Eat this bread, drink this cup

This weekend’s song from Sing Praise is another communion song: “Eat this bread, drink this cup”. It’s a chant from the Taize community.  I was familiar with the chorus (“Eat this bread, drink this cup, come to him and never be hungry. Eat this bread, drink this cup, trust in him and you will not thirst”) but the five verses for cantor are new to me, as is the alternative wording of the chorus presumably intended for an occasion other than a communion service, with “eat this bread / drink this cup” replaced by an invocation of Jesus as “bread of life / risen Lord”.

The text is based on John’s gospel chapter 6, John’s account of Jesus’ teaching about himself as the bread of life which starts with the miracle of feeding five thousand people with five loaves of bread. The verses of the song meditate on what it means to have Jesus as the bread of life within us, and the eternal life that he promises.  It’s easy, in churches such as the one I attend that have a weekly communion service, just to get into a routine of saying the familiar words and eating he bread or wafer without much thought.  But really, we should pause and ponder again each time what this miracle might mean, that by sharing the bread we become part of the body of Christ as he becomes part of us.

Having an appetite for Jesus

(John 6:35-51)     

Sermon preached at Bramley St Peter, 8 August 2021
this can also be viewed as a video on the parish Facebook page

If you were here last Sunday, you’ll remember we heard the story about Jesus feeding five thousand people with rumbling tummies. Did that make you feel hungry?  Who’s got an appetite for food right now?  What do you fancy – a full English brunch (I’ve got some baked beans here) or something healthier (gluten free crispbread)?

I read recently of a man who had suffered a heart attack and his doctor asked about his diet. “Burgers, chips, pizza, and ice cream” were among his answers. The doctor told him to change: Low fat, low salt, vegetables, fish, grilled chicken and rice.”  His first reaction was, “This is going to be absolute torture!”  Later he told his friends, “At first it all seemed tasteless, but after a while I thought: ‘This isn’t so bad.’ I felt better, and I had more energy.  I don’t miss burgers as much as I thought. My whole appetite changed after about two months.” [1] His point was that while hunger is natural and unavoidable, appetite can be controlled. Change your diet and you will change your appetite. Get used to eating healthy food, and you will desire it.

Jesus seems to be saying something similar here. He’s using bread as a symbol because we all know what it is to be hungry, to have an appetite for food, and he had just settled the rumbling tummies of that crowd of followers. But he’s really talking about our appetite for God. Jesus says that when he satisfies this hunger, you’ll never be hungry again.  He’s still talking picture language, so he means that if we have our fill of him, we won’t be hungry for God.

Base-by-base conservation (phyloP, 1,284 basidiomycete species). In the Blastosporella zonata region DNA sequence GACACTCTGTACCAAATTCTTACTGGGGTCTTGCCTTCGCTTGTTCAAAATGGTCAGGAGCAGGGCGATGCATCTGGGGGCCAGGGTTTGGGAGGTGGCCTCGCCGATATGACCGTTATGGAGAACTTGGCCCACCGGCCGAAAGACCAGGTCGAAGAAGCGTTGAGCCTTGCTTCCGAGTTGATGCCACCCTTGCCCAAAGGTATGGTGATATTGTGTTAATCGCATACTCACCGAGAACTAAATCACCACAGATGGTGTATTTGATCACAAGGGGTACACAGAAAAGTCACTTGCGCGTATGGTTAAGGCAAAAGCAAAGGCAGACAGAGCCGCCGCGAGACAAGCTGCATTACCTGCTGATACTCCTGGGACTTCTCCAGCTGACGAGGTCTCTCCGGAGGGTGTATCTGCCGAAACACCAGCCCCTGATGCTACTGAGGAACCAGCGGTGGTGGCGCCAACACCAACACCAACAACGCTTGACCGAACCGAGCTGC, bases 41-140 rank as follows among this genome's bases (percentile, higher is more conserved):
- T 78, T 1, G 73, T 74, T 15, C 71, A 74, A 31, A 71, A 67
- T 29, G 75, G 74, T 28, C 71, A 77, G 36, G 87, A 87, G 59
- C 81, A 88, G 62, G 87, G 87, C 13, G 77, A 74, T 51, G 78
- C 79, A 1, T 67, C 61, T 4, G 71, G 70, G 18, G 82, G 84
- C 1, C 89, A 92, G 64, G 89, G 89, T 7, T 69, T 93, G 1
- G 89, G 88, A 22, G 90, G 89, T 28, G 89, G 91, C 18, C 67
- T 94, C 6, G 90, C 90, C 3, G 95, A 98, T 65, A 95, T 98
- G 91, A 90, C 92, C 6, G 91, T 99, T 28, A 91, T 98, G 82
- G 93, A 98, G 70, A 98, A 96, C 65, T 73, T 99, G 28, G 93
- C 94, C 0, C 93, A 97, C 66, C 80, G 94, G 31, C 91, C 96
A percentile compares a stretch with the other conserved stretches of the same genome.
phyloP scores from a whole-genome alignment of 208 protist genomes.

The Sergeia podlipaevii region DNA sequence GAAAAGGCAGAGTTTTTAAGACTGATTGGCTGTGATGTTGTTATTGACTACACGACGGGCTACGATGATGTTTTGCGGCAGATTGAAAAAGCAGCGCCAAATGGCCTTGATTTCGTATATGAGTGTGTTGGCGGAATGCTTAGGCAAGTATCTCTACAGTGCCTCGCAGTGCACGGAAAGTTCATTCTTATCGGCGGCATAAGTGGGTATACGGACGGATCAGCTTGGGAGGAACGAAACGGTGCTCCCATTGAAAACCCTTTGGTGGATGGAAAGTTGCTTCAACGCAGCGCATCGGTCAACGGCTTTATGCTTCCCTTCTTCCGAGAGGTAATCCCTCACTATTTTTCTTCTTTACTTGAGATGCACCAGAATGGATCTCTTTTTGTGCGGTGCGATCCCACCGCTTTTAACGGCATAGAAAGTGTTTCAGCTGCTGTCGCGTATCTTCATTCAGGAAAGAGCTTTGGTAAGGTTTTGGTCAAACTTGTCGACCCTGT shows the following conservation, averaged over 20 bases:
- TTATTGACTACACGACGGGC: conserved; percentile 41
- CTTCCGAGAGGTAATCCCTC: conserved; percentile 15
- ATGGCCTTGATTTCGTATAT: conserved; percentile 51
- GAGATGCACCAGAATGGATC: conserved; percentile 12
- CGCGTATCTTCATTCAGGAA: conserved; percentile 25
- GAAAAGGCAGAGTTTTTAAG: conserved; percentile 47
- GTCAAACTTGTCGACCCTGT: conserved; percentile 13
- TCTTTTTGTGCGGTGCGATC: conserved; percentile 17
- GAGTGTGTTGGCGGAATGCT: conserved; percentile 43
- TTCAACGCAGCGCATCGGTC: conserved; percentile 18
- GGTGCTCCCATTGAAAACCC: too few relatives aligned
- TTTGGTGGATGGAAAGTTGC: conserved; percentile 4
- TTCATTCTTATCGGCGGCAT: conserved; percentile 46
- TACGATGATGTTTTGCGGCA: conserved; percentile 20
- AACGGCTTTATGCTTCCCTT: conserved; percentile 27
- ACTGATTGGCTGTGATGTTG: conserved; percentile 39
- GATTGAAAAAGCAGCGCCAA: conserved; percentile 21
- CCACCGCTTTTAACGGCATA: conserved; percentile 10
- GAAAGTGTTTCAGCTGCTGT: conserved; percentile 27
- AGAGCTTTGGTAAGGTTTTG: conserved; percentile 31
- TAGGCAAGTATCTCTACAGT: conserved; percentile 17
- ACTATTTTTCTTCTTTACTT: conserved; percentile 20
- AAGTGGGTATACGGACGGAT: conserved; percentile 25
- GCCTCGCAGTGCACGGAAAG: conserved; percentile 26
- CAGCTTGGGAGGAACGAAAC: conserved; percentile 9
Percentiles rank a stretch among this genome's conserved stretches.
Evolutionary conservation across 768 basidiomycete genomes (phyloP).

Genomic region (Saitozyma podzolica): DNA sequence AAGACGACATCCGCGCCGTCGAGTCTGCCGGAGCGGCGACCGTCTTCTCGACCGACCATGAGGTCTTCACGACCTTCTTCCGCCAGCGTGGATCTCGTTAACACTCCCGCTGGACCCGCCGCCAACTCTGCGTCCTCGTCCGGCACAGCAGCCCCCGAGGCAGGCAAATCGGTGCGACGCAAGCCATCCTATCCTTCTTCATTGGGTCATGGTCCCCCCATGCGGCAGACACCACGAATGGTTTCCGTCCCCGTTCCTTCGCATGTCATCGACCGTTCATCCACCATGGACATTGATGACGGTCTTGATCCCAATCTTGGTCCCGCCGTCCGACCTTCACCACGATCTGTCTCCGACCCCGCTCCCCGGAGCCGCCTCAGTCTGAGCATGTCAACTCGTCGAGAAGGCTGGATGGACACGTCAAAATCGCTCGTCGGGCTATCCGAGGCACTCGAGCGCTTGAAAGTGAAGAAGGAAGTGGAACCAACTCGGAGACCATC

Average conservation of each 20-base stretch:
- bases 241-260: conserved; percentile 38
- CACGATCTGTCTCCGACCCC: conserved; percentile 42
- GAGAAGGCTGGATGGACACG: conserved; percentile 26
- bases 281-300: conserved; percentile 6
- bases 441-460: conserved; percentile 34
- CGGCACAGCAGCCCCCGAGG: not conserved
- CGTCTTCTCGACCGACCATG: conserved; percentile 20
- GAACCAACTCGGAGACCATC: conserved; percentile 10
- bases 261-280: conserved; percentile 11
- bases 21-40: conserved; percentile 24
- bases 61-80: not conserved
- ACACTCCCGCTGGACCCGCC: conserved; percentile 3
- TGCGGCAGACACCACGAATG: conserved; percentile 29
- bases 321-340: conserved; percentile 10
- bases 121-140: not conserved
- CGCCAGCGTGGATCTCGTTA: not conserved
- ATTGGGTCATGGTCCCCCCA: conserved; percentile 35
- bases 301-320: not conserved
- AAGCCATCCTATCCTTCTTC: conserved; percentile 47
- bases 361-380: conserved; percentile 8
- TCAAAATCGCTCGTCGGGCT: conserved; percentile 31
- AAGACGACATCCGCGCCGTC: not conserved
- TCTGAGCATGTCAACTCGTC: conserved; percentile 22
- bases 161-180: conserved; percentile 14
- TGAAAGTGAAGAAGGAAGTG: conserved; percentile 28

But what is it like to feel hungry for God?  It’s something very personal so no two people will describe it exactly the same.  This is my experience. The first time that I heard someone describe the hunger for God was when I was about 16, the speaker was actually the school headmaster talking about having our spiritual emotions aroused.  That rang true with me and made me realise that some of the emotions I had, the sense of there being something more to life than I had already experienced, were in fact a desire, a hunger for God.  I started asking Christian friends about their faith. They took me along to church, and that was the beginning of my own Christian journey. 

A much more famous Christian, St Augustine famously wrote of the heart that is restless until it finds its rest in God.  I still experience that.  This sense of “feeling restless for God” can also be explained as “feeling hungry for God”. It takes the form of being unable to relax, even though there is nothing I could name that is causing me any anxiety or pain. Once I have spent time in prayer or praising God, then I can relax more easily.  

As with physical food, there is spiritual junk food – the time-wasting activities we can easily slip into – and spiritual health food – praying, listening to Christian music, reading the Bible.  As with the man who went on a healthy diet, the more often I spend time doing those things, the more spiritually healthy I am, the more I actually want to spend time with God, and the less attractive spiritual junk food seems.

Ideally, I would be praying and praising constantly, but as I’m not a monk, that’s not really possible.  The main thing is to realise when I feel that appetite coming on, and to know it means to turn back to Jesus to have my hunger satisfied. With him the fridge is never empty.

Your own experience may take a different form.  What matters is that we can feel this spiritual appetite for God when it comes, recognise it for what it is, and know that God will provide the spiritual food in Jesus to satisfy our hunger.

[1] Illustration – Colin S. Smith.